And she was right. As many girls that were getting pregnant and talking about abortion in that school, instead of laughing and making jokes, they should’ve been doing what she was doing. 

Women should always have condoms or some other form of birth control on them if they know they are sexually active, but aren’t trying to have kids. This same thing goes for men, too, because it seems like there’s never anyone holding men accountable in these situations and they are just as responsible for a woman getting pregnant at the wrong time as she is herself.

If you don’t want to have a child, either don’t have sex at all until you’re ready to have a child (abstinence) or use the numerous methods of birth control available. It’s time for us as a people to start being more responsible with the decisions we make. That is even more important when it comes to having children! A poor or irresponsible decision in anything negatively affects a child far more than it affects ourselves, whether we notice it or not.

Shaving: Is It Necessary?

 (Photo: Flickr)

Shaving is made to be a really big deal here in America, especially amongst women. I don’t really know much about how it’s viewed in other countries, but I know it’s a very common practice here. This post will be focused on women shaving. Is it as necessary as it is made out to be?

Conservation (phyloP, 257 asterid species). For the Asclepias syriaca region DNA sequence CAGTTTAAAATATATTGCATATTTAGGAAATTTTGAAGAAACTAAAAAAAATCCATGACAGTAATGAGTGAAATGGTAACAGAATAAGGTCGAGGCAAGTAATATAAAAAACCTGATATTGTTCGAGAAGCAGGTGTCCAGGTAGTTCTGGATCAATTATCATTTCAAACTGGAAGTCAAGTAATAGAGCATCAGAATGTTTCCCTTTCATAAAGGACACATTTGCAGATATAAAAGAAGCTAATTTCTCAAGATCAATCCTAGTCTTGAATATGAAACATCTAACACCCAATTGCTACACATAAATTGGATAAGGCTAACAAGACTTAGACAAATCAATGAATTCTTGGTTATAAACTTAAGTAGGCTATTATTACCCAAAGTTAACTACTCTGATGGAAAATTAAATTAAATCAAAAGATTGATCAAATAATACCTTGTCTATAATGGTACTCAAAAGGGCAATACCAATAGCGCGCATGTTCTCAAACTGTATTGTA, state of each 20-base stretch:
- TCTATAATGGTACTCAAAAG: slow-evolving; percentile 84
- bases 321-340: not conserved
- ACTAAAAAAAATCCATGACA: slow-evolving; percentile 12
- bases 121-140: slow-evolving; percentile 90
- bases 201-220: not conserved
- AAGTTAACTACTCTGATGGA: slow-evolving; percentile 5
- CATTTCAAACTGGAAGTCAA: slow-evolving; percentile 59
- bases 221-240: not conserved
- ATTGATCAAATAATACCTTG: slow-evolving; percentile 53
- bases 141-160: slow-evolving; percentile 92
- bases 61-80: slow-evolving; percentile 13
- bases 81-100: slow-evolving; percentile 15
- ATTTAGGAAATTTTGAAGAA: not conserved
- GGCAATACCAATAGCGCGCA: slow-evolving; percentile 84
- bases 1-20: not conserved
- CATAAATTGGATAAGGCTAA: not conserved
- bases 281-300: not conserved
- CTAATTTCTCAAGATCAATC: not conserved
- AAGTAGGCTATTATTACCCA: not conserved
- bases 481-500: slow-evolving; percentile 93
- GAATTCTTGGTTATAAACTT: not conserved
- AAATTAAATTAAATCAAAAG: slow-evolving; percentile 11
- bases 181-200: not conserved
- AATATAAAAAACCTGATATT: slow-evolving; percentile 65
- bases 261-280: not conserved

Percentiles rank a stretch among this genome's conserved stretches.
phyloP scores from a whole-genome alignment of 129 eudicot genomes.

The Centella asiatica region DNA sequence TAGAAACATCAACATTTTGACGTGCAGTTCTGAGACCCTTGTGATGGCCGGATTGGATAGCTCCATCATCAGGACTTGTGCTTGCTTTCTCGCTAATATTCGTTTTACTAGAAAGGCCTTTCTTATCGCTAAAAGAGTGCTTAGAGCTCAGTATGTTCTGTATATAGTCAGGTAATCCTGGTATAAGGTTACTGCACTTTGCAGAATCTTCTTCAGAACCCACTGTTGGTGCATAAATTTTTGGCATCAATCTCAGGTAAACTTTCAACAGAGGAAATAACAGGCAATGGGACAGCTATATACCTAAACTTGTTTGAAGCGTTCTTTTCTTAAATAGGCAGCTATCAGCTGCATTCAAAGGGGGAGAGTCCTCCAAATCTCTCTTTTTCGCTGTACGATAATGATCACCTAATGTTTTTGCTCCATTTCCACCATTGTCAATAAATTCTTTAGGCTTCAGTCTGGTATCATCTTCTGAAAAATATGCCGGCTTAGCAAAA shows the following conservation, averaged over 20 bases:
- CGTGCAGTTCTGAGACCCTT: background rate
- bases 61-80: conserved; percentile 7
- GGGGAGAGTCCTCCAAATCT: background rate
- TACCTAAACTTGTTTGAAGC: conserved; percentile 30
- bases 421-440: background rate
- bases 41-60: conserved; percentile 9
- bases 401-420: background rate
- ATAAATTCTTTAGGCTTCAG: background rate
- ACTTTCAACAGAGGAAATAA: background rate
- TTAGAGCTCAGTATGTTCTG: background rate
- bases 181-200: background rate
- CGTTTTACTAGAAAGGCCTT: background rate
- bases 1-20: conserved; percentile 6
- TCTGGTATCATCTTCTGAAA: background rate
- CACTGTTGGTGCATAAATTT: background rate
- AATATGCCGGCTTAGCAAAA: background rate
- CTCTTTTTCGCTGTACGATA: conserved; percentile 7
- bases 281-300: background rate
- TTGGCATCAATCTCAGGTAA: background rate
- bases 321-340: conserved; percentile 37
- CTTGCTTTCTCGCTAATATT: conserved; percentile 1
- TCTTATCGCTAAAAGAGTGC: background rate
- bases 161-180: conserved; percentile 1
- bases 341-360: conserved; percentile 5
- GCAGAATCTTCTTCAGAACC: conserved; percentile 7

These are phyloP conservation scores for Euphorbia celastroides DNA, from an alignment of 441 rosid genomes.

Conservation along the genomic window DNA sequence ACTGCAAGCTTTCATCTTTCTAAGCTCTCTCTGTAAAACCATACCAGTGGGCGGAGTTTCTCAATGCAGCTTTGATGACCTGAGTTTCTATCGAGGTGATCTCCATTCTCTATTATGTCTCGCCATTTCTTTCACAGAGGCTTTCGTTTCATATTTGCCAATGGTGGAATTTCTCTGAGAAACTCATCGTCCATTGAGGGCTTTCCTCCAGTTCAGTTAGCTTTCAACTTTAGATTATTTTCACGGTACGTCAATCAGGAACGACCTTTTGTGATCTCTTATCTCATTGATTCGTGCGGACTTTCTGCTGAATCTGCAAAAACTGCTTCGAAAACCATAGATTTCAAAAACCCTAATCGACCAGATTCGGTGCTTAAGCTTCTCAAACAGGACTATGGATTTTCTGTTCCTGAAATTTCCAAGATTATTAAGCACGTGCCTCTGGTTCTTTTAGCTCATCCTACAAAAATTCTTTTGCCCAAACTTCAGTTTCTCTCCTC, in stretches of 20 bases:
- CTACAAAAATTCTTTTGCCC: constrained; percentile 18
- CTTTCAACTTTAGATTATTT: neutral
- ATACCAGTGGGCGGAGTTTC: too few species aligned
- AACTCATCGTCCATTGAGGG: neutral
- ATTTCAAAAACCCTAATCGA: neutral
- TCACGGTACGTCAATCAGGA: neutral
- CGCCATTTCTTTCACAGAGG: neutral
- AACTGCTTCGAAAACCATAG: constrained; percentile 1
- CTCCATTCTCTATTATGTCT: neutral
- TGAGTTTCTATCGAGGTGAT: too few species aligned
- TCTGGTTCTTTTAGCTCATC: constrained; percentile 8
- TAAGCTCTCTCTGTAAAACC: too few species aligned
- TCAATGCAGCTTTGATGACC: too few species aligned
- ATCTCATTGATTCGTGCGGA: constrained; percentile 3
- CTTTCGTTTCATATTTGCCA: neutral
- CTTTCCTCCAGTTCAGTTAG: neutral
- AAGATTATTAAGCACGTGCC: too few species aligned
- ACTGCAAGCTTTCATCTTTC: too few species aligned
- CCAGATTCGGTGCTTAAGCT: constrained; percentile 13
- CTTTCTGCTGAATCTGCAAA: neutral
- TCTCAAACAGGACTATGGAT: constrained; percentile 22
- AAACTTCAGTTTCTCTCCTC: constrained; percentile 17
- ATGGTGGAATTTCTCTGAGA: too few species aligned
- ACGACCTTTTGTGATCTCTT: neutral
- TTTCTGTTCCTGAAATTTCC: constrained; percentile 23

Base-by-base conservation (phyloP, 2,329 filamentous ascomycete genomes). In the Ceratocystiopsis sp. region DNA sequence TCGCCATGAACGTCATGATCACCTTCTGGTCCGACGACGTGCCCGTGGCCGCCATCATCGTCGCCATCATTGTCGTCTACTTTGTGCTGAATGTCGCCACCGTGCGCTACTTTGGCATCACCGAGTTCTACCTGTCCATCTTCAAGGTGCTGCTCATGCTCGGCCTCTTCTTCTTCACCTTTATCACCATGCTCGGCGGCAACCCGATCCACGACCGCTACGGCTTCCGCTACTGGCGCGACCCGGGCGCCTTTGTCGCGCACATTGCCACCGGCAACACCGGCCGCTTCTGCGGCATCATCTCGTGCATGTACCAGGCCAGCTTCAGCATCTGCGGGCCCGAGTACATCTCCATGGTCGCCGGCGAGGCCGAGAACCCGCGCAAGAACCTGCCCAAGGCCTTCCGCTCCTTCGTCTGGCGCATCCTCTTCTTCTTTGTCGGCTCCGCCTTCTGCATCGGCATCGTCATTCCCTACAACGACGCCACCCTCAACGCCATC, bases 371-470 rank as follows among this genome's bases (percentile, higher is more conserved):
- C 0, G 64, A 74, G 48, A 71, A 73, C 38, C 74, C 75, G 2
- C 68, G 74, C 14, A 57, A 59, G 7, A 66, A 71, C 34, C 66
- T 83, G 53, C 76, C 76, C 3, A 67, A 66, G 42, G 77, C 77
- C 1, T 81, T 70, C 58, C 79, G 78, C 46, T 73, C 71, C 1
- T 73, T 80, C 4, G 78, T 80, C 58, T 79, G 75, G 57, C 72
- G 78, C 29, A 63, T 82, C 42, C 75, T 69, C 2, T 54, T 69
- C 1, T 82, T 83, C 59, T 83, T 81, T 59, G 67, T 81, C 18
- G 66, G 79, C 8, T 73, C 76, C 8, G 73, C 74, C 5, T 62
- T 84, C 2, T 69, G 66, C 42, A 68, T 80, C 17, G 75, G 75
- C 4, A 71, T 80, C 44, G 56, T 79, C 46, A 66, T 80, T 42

I remember first having the idea of shaving my arms and legs probably when I was about twelve or thirteen years old. I felt so ashamed and disgusted of my body hair. All throughout my teenage years, I saw so many girls with smooth legs and arms and would feel bad because I felt like I was the only girl that haven’t shaved. Of course, I saw the many commercials on television about shaving products that showed women with perfectly smooth legs. I’ve always wanted my legs to look like that. I never wore shorts, skirts, or short sleeved shirts because I was so ashamed of my body hair.

I would ask my mom if she would buy me some razors or if it’s okay for me to shave. She would always tell me, “No. They’re just trying to sell that stuff. You don’t need to shave.” My mom never believed in shaving. I don’t think I’ve ever seen her shave in my life.

Of course, I didn’t believe her whenever she told me that. It was really disappointing when she never got me any razors or let me shave. I thought I had TOO MUCH hair. There is a such thing as TOO MUCH hair, right?

But, one day, I found a disposal razor in the house. It was probably from one of my brothers. My mom was gone to work. I was so happy! I took that razor and shaved my arms and legs. Sure, I had a few cuts because I didn’t have any shaving cream and it was my first time shaving, but it was worth it. I was hairless. I had no more unwanted hair! I’ve been shaving my body since that day.

But as I got older, I realized that my hair would grow back very fast. It seemed like it grew back as soon as I cut it. And, on top of that, my legs are pretty big and since I have a little height on me, they’re quite long, too. And that’s just my legs alone. That’s not even counting the other places I shave. So, shaving my body would take a really long time to do.